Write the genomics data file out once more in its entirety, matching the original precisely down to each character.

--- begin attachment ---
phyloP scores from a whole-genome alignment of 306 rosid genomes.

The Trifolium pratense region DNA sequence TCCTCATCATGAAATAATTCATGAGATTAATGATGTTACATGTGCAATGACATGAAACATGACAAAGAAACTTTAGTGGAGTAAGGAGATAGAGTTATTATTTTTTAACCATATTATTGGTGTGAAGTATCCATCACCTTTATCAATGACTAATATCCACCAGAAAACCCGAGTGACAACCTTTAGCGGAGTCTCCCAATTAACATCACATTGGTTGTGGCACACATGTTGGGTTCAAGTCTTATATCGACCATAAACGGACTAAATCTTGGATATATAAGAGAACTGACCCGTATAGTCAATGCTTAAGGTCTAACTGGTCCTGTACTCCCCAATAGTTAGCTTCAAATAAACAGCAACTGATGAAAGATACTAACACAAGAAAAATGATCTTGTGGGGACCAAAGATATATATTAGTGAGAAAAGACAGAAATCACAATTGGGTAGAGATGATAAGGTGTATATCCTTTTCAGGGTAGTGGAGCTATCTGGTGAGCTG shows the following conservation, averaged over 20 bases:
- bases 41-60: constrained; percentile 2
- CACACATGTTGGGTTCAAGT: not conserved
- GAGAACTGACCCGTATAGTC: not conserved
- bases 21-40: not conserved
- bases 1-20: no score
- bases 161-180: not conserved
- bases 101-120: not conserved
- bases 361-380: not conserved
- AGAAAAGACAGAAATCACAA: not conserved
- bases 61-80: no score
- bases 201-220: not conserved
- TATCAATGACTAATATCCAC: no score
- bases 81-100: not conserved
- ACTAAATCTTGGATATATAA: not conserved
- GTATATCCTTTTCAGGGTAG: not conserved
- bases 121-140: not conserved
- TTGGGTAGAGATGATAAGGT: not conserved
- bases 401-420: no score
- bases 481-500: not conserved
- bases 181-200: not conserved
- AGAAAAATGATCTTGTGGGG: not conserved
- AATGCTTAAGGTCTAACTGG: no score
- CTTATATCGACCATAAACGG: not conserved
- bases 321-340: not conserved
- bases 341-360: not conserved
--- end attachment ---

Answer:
phyloP scores from a whole-genome alignment of 306 rosid genomes.

The Trifolium pratense region DNA sequence TCCTCATCATGAAATAATTCATGAGATTAATGATGTTACATGTGCAATGACATGAAACATGACAAAGAAACTTTAGTGGAGTAAGGAGATAGAGTTATTATTTTTTAACCATATTATTGGTGTGAAGTATCCATCACCTTTATCAATGACTAATATCCACCAGAAAACCCGAGTGACAACCTTTAGCGGAGTCTCCCAATTAACATCACATTGGTTGTGGCACACATGTTGGGTTCAAGTCTTATATCGACCATAAACGGACTAAATCTTGGATATATAAGAGAACTGACCCGTATAGTCAATGCTTAAGGTCTAACTGGTCCTGTACTCCCCAATAGTTAGCTTCAAATAAACAGCAACTGATGAAAGATACTAACACAAGAAAAATGATCTTGTGGGGACCAAAGATATATATTAGTGAGAAAAGACAGAAATCACAATTGGGTAGAGATGATAAGGTGTATATCCTTTTCAGGGTAGTGGAGCTATCTGGTGAGCTG shows the following conservation, averaged over 20 bases:
- bases 41-60: constrained; percentile 2
- CACACATGTTGGGTTCAAGT: not conserved
- GAGAACTGACCCGTATAGTC: not conserved
- bases 21-40: not conserved
- bases 1-20: no score
- bases 161-180: not conserved
- bases 101-120: not conserved
- bases 361-380: not conserved
- AGAAAAGACAGAAATCACAA: not conserved
- bases 61-80: no score
- bases 201-220: not conserved
- TATCAATGACTAATATCCAC: no score
- bases 81-100: not conserved
- ACTAAATCTTGGATATATAA: not conserved
- GTATATCCTTTTCAGGGTAG: not conserved
- bases 121-140: not conserved
- TTGGGTAGAGATGATAAGGT: not conserved
- bases 401-420: no score
- bases 481-500: not conserved
- bases 181-200: not conserved
- AGAAAAATGATCTTGTGGGG: not conserved
- AATGCTTAAGGTCTAACTGG: no score
- CTTATATCGACCATAAACGG: not conserved
- bases 321-340: not conserved
- bases 341-360: not conserved